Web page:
And speaking of important work that needs to get done ASAP, the New York Times is once again reporting to the nation about a huge screw-up in North Carolina. This time it’s the coal ash disaster in Eden. Click here to see an informative slideshow on the spill at the N.C. Conservation Network Facebook page.

And speaking of slideshows, Think Progress has another interesting one entitled “7 Things Republicans Would Be Shocked to Learn About Ronald Reagan.” For example, #4: “Reagan grew the federal government big time.”  To quote: Read More

For Lunch Links today, I thought I’d take a bit more time to point out some incredible pieces of journalism that have caught my attention this week.

First, the Goldsmith Prize for Investigative Journalism, one of the nation’s most prestigious journalism awards, were given out this week.

The finalists included this bilingual report, Rape in the Fields/Violación de un Sueño about the prevalence of sexual assaults amongst migrant farm works. The piece was put together as an joint investigation between the Investigative Reporting Program (IRP) at UC Berkeley’s School of Journalism, The Center for Investigative Reporting (CIR), FRONTLINE and Univisión Documentaries.

It’s a sobering look at the dangers that many women face as they work providing our nation’s food supply.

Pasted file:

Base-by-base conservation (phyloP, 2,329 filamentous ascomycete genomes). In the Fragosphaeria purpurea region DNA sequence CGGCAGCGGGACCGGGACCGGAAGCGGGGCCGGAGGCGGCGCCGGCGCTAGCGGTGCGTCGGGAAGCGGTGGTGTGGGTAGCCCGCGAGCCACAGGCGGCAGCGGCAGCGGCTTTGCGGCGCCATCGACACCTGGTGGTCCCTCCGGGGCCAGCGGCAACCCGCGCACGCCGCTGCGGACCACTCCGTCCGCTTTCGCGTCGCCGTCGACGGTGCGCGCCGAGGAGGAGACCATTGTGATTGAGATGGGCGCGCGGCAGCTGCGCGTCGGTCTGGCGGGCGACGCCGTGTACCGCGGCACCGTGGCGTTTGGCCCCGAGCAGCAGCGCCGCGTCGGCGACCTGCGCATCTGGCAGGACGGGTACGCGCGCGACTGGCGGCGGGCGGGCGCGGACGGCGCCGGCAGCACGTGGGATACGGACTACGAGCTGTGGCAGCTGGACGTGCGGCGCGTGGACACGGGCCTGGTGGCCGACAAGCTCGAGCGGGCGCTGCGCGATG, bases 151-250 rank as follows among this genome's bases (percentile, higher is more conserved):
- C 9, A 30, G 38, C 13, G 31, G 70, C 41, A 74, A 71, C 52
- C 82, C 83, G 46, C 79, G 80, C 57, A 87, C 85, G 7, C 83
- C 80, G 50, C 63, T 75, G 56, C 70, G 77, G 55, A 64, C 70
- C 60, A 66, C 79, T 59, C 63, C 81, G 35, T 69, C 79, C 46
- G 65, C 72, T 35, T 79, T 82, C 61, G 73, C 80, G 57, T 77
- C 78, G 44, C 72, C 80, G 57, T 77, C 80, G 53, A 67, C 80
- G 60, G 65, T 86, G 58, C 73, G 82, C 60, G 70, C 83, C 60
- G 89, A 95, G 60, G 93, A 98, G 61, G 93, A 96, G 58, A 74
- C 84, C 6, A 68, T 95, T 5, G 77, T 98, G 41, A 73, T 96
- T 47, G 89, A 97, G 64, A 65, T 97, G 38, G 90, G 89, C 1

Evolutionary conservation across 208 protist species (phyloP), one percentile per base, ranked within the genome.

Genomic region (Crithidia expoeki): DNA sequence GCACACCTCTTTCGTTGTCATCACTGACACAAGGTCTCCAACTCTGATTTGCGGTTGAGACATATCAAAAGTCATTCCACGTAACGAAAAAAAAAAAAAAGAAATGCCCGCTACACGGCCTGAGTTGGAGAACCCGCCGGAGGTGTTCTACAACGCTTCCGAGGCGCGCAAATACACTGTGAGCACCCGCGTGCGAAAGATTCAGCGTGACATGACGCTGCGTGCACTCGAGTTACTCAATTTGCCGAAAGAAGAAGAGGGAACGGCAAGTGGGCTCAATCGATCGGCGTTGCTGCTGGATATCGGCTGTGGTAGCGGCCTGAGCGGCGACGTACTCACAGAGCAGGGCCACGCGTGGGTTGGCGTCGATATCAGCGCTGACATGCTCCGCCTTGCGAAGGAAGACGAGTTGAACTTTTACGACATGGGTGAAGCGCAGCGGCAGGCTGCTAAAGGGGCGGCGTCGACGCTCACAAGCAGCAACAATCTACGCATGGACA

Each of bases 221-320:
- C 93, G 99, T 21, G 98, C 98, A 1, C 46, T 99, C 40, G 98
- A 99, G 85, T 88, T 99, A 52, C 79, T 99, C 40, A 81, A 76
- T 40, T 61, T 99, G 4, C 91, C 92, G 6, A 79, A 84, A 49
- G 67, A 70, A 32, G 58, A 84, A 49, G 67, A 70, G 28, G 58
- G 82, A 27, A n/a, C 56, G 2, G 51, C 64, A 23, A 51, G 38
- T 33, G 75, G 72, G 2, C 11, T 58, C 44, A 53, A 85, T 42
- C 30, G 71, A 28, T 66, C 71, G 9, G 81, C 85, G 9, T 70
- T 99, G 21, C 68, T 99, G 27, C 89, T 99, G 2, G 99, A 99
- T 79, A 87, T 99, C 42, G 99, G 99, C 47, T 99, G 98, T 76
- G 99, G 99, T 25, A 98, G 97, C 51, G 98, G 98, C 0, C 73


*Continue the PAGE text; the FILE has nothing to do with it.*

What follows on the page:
A little more locally, WRAL’s Mark Binker boiled down how top dollars flooded into legislative races, with a profile of the $1 million that led to Republican state Sen. Chad Barefoot’s win in 2012 over a Democratic incumbent Doug Berger.

The piece (click here) is lengthy, but boils down some of the rules and workarounds of campaign finance that can so often be confusing to the larger public.

If campaign finance and the emergence of behind-the-scenes election dollars is your thing, make sure you check out this report from ProPublica, “Buying Your Money: Dark Money and Big Data.” There are loads of interactive features to look at how races across the nation are getting propped up from corporate and political party money.

All of that campaign finance talk is a good reminder that today’s the deadline for North Carolina state elected officials to turn in their campaign finance reports for the second half of 2013.

The state Board of Elections compiles the forms electronically here, and will be uploaded in coming days.

Happy sleuthing!